In today’s COVID-19 environment, many are looking for educational and engaging electronic resources. The HistoryMakers Digital Archive is the perfect tool. It contains over 2,600 of the 3,300 interviews within The HistoryMakers collection, which is housed permanently at the Library of Congress and is used in over seventy-five colleges, universities, and public libraries across the country. This program, The HistoryMakers Digital Archive: Innovative Uses, moderated by Sirius XM reporter Karen Hunter, features academic administrators, librarians, and students who have found innovative ways to use the content within the archive, from biographies and virtual book clubs to dramatic performances and other cultural programs. Joining Karen Hunter is The University of Virginia’s Associate Dean of African American Affairs, Michael G. Mason. The discussion also features a Q&A session with questions from The HistoryMakers Higher Education Advisory Committee.
This 90-minute program is scheduled to stream on YouTube and Facebook Live at 12:00 noon EST on Sunday, December 20 as part of the final installment of The HistoryMakers 20@2020: 20 Days and 20 Nights Convening and Celebration.
Karen Hunter was the lead host on “The ‘RL Morning Show” on WWRL and was named one of the “Heavy Hundred” (The 100 Most Important Radio Talk Show Hosts In America) by industry bible Talkers Magazine all three years on the air. She is currently the host of The Karen Hunter Show on SiriusXM. A former sports and news reporter with the New York Daily News for 16 years, Karen Hunter served four of those years on the editorial board of The News, where she was a member of the 1999 Pulitzer Prize- and Polk Award-winning teams. She was also the paper’s first African-American female news columnist. As the head of Karen Hunter Books, an imprint with Simon & Schuster, Karen Hunter has published several New York Times bestsellers including True You by pop icon Janet Jackson and Mama Dearest by the late E. Lynn Harris.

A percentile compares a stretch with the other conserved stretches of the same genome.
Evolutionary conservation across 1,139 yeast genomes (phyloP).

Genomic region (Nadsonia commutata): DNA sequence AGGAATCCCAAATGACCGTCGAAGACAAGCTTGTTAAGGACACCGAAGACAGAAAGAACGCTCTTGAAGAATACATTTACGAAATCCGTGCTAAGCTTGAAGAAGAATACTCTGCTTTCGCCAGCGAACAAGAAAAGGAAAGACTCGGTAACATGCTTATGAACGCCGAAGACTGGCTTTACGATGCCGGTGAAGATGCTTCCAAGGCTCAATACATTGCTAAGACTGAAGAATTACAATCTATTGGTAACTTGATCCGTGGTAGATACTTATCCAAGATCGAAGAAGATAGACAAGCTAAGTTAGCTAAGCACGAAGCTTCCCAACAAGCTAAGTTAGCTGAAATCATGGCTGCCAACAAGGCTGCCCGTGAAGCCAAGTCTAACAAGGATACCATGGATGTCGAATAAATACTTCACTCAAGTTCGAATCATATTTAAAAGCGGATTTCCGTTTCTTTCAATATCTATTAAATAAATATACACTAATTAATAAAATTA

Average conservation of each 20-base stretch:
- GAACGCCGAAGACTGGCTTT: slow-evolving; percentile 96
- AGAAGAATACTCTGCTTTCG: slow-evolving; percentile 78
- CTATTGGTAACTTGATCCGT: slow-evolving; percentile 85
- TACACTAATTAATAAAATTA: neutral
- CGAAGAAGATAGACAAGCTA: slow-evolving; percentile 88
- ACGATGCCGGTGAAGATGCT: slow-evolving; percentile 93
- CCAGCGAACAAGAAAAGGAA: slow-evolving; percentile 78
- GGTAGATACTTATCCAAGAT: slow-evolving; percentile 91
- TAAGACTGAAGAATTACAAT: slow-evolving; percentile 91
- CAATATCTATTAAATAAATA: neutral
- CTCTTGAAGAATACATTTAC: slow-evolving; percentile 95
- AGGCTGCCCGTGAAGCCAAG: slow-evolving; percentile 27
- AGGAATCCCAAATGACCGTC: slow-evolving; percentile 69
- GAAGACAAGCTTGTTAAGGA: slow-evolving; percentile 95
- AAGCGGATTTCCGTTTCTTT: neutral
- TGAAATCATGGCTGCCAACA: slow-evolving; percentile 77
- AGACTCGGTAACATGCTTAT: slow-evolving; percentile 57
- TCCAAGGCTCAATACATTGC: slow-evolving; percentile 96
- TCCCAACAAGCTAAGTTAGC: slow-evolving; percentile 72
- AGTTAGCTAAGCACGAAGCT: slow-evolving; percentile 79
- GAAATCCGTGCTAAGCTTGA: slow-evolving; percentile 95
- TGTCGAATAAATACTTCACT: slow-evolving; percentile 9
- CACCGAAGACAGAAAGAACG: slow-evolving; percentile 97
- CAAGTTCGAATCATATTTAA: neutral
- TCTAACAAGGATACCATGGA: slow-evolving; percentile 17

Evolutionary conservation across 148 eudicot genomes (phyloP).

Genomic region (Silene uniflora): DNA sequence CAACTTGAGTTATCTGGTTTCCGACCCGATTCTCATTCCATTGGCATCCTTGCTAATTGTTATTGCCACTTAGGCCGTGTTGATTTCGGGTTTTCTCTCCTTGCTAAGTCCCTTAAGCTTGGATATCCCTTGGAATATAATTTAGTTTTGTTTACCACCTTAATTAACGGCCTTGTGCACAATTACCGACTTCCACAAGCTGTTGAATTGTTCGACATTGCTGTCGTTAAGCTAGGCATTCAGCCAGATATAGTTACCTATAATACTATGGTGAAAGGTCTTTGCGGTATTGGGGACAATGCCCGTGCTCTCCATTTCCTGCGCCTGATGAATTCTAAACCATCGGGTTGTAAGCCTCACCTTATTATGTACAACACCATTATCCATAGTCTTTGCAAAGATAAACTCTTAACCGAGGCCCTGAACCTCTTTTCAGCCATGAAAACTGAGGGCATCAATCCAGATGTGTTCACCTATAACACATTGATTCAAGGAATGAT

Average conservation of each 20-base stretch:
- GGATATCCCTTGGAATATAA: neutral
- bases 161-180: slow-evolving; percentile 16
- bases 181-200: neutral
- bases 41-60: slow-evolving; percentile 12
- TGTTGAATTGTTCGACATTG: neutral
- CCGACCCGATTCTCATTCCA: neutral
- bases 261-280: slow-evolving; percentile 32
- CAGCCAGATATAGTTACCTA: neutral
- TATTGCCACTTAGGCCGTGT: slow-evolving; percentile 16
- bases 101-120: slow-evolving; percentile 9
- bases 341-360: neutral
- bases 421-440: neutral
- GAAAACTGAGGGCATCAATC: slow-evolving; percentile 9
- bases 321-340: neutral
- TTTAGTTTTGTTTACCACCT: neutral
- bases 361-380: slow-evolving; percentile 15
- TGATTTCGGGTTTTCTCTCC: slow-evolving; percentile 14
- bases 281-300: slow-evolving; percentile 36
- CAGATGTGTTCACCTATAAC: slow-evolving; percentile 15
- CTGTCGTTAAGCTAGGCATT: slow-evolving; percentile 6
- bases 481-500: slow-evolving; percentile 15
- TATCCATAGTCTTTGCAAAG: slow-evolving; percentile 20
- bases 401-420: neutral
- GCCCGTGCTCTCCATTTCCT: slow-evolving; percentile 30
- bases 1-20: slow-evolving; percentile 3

Dr. Michael Gerard Mason joined the staff of African American Affairs in the Spring of 2015. He serves as an Associate Dean and as the Director of the Luther Porter Jackson Black Cultural Center. Before joining the OAAA staff full-time, Dr. Mason held several positions at the University. In 2008, Dr. Mason joined the faculty of the Counselor Education department in the Curry School of Education as an Assistant Professor. In 2010, he transitioned to a Clinical position, Multicultural Specialist, in the Elson Student Health Counseling and Psychological Services Department, where he served as a staff psychotherapist and liaison to African American Affairs. In this capacity, he served as the Director of Project RISE, a peer counseling project created for Black students by Black students. Dr. Mason developed the training for all of the student peer counselors and peer supporters.